For the 2013 album The Vigil (Concord), Chick put together a new-era electro/acoustic quintet, featuring himself on keyboards and longtime associate Tim Garland on reeds, alongside some hot young players. A review in The Guardian is indicative of this artist’s questing path, no matter his accomplishments and awards: “Chick Corea sounds on scintillating form… This full-on set is all about celebrating and reinventing, not polishing silverware.”
Released in 2015, Two documented his constantly-evolving duet with Béla Fleck, the estimable banjoist. In an interview with NPR’s All Things Considered, recorded during their US tour celebrating album’s release, Chick said the duet is “like a friendly, very fast-moving ping-pong game… It opens up whole new ideas for me of how to integrate my phrases. I’m always thinking about accompanying. So that’s my pleasure in the duet, is to see how I can make the banjo sound good.”
Recently, Chick finds himself as active as he’s ever been. In 2015, he embarked on a hugely acclaimed world tour with fellow piano legend Herbie Hancock, reuniting for their first full-scale tour as a duo since 1978. In 2017 he released The Musician, a live 3-CD and Blu-ray set that captured his 70th birthday celebration at the famed Blue Note Jazz Club in 2011, where he assembled a staggering lineup of musical friends and fellow-travelers – among them Herbie Hancock, Bobby McFerrin, Wynton Marsalis, John McLaughlin and Stanley Clarke – for a month-long residency featuring 10 different bands, including triumphal sets by his own Chick Corea Elektric Band and Return to Forever.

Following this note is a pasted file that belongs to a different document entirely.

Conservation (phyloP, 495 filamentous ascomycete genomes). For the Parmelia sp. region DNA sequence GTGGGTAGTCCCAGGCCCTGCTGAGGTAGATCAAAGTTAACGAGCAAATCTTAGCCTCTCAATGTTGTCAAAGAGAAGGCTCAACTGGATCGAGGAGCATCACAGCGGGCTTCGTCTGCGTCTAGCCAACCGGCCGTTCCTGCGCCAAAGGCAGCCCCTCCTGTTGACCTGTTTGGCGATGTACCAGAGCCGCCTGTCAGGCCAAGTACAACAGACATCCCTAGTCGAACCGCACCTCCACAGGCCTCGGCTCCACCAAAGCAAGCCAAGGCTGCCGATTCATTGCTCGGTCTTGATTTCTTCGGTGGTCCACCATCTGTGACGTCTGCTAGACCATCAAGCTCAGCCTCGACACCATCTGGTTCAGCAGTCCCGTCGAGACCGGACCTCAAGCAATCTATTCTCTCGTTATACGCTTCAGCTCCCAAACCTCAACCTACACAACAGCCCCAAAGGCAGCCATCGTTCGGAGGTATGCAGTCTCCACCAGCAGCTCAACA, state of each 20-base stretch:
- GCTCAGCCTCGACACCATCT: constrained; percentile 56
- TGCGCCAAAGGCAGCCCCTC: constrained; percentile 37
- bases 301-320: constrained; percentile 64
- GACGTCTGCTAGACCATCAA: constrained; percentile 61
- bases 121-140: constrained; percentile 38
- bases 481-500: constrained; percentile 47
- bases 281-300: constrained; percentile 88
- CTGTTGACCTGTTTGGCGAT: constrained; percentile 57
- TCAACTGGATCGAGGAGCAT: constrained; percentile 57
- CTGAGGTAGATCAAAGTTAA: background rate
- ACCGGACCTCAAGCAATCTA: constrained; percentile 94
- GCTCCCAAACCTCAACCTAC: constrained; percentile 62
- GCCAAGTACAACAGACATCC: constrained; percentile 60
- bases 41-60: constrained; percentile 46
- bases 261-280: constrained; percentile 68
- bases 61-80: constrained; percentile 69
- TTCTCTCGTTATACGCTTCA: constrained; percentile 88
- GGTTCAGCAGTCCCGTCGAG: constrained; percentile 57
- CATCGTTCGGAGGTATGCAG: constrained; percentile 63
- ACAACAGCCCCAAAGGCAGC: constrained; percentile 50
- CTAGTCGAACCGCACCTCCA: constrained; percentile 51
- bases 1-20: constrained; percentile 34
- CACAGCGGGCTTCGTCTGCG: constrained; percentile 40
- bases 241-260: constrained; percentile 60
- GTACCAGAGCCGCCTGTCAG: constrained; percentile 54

Chick’s most recent release, Chinese Butterfly, reunites him with legendary drummer Steve Gadd, a friend and collaborator for more than 50 years. The album finds the two jazz pioneers co-leading a band for the first time, joined by Benin-born guitarist and vocalist Lionel Loueke, saxophonist and flutist Steve Wilson, Cuban bassist Carlitos Del Puerto, and Venezuelan percussionist Luisito Quintero. Stretching out across two CDs, Chinese Butterfly draws on the pair’s shared history and the wealth of styles and innovations it covers, while continuing to push forward into adventurous new territory with the aid of an inspired band of collaborators.